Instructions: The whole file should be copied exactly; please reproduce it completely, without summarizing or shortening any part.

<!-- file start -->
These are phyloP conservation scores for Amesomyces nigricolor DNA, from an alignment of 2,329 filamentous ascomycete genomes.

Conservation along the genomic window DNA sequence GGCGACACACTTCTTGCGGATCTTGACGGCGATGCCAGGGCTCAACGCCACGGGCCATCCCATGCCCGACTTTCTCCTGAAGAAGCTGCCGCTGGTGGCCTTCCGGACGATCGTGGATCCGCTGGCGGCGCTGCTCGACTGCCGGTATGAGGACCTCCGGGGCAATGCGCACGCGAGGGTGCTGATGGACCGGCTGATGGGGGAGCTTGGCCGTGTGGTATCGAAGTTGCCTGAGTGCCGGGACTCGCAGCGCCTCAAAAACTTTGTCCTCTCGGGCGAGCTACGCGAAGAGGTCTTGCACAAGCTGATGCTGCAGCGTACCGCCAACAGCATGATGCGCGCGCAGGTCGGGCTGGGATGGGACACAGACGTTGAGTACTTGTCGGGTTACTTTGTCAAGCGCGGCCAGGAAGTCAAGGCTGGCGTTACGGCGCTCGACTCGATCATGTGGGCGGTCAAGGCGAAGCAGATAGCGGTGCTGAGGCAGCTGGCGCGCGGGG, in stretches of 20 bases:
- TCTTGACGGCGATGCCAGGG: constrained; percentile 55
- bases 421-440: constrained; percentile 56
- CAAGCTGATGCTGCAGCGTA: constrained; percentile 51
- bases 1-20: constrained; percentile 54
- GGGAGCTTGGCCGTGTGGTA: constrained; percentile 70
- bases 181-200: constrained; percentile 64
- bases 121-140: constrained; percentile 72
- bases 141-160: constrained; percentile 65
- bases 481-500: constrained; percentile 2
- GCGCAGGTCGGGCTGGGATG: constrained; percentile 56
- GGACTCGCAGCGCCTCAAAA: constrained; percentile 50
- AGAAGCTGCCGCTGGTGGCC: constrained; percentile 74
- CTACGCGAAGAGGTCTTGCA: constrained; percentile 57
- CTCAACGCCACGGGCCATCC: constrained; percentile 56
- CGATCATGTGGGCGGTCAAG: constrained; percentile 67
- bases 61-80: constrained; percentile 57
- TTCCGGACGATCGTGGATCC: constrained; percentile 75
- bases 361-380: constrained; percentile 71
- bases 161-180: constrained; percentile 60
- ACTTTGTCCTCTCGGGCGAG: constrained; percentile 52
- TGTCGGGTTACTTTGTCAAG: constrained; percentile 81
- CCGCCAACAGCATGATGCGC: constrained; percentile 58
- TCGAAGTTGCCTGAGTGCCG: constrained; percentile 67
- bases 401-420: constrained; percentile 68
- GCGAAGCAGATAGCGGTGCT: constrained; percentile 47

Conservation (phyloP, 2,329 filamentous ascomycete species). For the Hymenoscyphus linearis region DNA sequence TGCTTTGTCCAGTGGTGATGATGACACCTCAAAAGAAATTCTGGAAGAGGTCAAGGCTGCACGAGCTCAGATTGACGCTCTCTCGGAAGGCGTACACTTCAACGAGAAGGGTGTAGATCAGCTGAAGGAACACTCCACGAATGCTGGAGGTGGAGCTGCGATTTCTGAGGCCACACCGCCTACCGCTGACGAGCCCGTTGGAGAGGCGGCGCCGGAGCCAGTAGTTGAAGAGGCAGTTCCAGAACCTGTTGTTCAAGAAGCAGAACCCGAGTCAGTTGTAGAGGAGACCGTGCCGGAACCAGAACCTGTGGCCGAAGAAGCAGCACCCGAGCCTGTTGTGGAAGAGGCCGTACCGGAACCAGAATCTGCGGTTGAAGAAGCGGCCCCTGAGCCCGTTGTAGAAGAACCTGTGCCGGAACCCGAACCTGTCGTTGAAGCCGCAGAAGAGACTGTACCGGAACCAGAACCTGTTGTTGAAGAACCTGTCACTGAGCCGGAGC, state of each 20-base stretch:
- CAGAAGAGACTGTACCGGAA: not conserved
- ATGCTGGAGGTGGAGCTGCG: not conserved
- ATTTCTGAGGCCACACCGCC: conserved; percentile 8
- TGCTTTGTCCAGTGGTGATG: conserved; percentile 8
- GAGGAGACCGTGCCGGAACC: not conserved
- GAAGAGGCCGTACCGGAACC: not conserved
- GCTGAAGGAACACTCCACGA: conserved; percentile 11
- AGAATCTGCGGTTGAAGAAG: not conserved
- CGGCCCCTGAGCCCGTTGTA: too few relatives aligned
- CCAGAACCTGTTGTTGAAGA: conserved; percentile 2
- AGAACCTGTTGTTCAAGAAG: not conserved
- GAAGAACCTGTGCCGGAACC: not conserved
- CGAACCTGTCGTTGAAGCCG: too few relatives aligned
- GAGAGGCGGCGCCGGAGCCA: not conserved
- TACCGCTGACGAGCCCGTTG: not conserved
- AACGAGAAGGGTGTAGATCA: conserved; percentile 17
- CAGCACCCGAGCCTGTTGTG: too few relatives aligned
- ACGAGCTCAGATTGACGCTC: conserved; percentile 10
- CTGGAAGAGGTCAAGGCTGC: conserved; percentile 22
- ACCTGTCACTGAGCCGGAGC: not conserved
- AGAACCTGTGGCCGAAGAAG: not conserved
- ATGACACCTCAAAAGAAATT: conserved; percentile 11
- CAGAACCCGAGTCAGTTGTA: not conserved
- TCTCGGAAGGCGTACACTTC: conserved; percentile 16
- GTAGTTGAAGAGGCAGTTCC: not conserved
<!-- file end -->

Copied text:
These are phyloP conservation scores for Amesomyces nigricolor DNA, from an alignment of 2,329 filamentous ascomycete genomes.

Conservation along the genomic window DNA sequence GGCGACACACTTCTTGCGGATCTTGACGGCGATGCCAGGGCTCAACGCCACGGGCCATCCCATGCCCGACTTTCTCCTGAAGAAGCTGCCGCTGGTGGCCTTCCGGACGATCGTGGATCCGCTGGCGGCGCTGCTCGACTGCCGGTATGAGGACCTCCGGGGCAATGCGCACGCGAGGGTGCTGATGGACCGGCTGATGGGGGAGCTTGGCCGTGTGGTATCGAAGTTGCCTGAGTGCCGGGACTCGCAGCGCCTCAAAAACTTTGTCCTCTCGGGCGAGCTACGCGAAGAGGTCTTGCACAAGCTGATGCTGCAGCGTACCGCCAACAGCATGATGCGCGCGCAGGTCGGGCTGGGATGGGACACAGACGTTGAGTACTTGTCGGGTTACTTTGTCAAGCGCGGCCAGGAAGTCAAGGCTGGCGTTACGGCGCTCGACTCGATCATGTGGGCGGTCAAGGCGAAGCAGATAGCGGTGCTGAGGCAGCTGGCGCGCGGGG, in stretches of 20 bases:
- TCTTGACGGCGATGCCAGGG: constrained; percentile 55
- bases 421-440: constrained; percentile 56
- CAAGCTGATGCTGCAGCGTA: constrained; percentile 51
- bases 1-20: constrained; percentile 54
- GGGAGCTTGGCCGTGTGGTA: constrained; percentile 70
- bases 181-200: constrained; percentile 64
- bases 121-140: constrained; percentile 72
- bases 141-160: constrained; percentile 65
- bases 481-500: constrained; percentile 2
- GCGCAGGTCGGGCTGGGATG: constrained; percentile 56
- GGACTCGCAGCGCCTCAAAA: constrained; percentile 50
- AGAAGCTGCCGCTGGTGGCC: constrained; percentile 74
- CTACGCGAAGAGGTCTTGCA: constrained; percentile 57
- CTCAACGCCACGGGCCATCC: constrained; percentile 56
- CGATCATGTGGGCGGTCAAG: constrained; percentile 67
- bases 61-80: constrained; percentile 57
- TTCCGGACGATCGTGGATCC: constrained; percentile 75
- bases 361-380: constrained; percentile 71
- bases 161-180: constrained; percentile 60
- ACTTTGTCCTCTCGGGCGAG: constrained; percentile 52
- TGTCGGGTTACTTTGTCAAG: constrained; percentile 81
- CCGCCAACAGCATGATGCGC: constrained; percentile 58
- TCGAAGTTGCCTGAGTGCCG: constrained; percentile 67
- bases 401-420: constrained; percentile 68
- GCGAAGCAGATAGCGGTGCT: constrained; percentile 47

Conservation (phyloP, 2,329 filamentous ascomycete species). For the Hymenoscyphus linearis region DNA sequence TGCTTTGTCCAGTGGTGATGATGACACCTCAAAAGAAATTCTGGAAGAGGTCAAGGCTGCACGAGCTCAGATTGACGCTCTCTCGGAAGGCGTACACTTCAACGAGAAGGGTGTAGATCAGCTGAAGGAACACTCCACGAATGCTGGAGGTGGAGCTGCGATTTCTGAGGCCACACCGCCTACCGCTGACGAGCCCGTTGGAGAGGCGGCGCCGGAGCCAGTAGTTGAAGAGGCAGTTCCAGAACCTGTTGTTCAAGAAGCAGAACCCGAGTCAGTTGTAGAGGAGACCGTGCCGGAACCAGAACCTGTGGCCGAAGAAGCAGCACCCGAGCCTGTTGTGGAAGAGGCCGTACCGGAACCAGAATCTGCGGTTGAAGAAGCGGCCCCTGAGCCCGTTGTAGAAGAACCTGTGCCGGAACCCGAACCTGTCGTTGAAGCCGCAGAAGAGACTGTACCGGAACCAGAACCTGTTGTTGAAGAACCTGTCACTGAGCCGGAGC, state of each 20-base stretch:
- CAGAAGAGACTGTACCGGAA: not conserved
- ATGCTGGAGGTGGAGCTGCG: not conserved
- ATTTCTGAGGCCACACCGCC: conserved; percentile 8
- TGCTTTGTCCAGTGGTGATG: conserved; percentile 8
- GAGGAGACCGTGCCGGAACC: not conserved
- GAAGAGGCCGTACCGGAACC: not conserved
- GCTGAAGGAACACTCCACGA: conserved; percentile 11
- AGAATCTGCGGTTGAAGAAG: not conserved
- CGGCCCCTGAGCCCGTTGTA: too few relatives aligned
- CCAGAACCTGTTGTTGAAGA: conserved; percentile 2
- AGAACCTGTTGTTCAAGAAG: not conserved
- GAAGAACCTGTGCCGGAACC: not conserved
- CGAACCTGTCGTTGAAGCCG: too few relatives aligned
- GAGAGGCGGCGCCGGAGCCA: not conserved
- TACCGCTGACGAGCCCGTTG: not conserved
- AACGAGAAGGGTGTAGATCA: conserved; percentile 17
- CAGCACCCGAGCCTGTTGTG: too few relatives aligned
- ACGAGCTCAGATTGACGCTC: conserved; percentile 10
- CTGGAAGAGGTCAAGGCTGC: conserved; percentile 22
- ACCTGTCACTGAGCCGGAGC: not conserved
- AGAACCTGTGGCCGAAGAAG: not conserved
- ATGACACCTCAAAAGAAATT: conserved; percentile 11
- CAGAACCCGAGTCAGTTGTA: not conserved
- TCTCGGAAGGCGTACACTTC: conserved; percentile 16
- GTAGTTGAAGAGGCAGTTCC: not conserved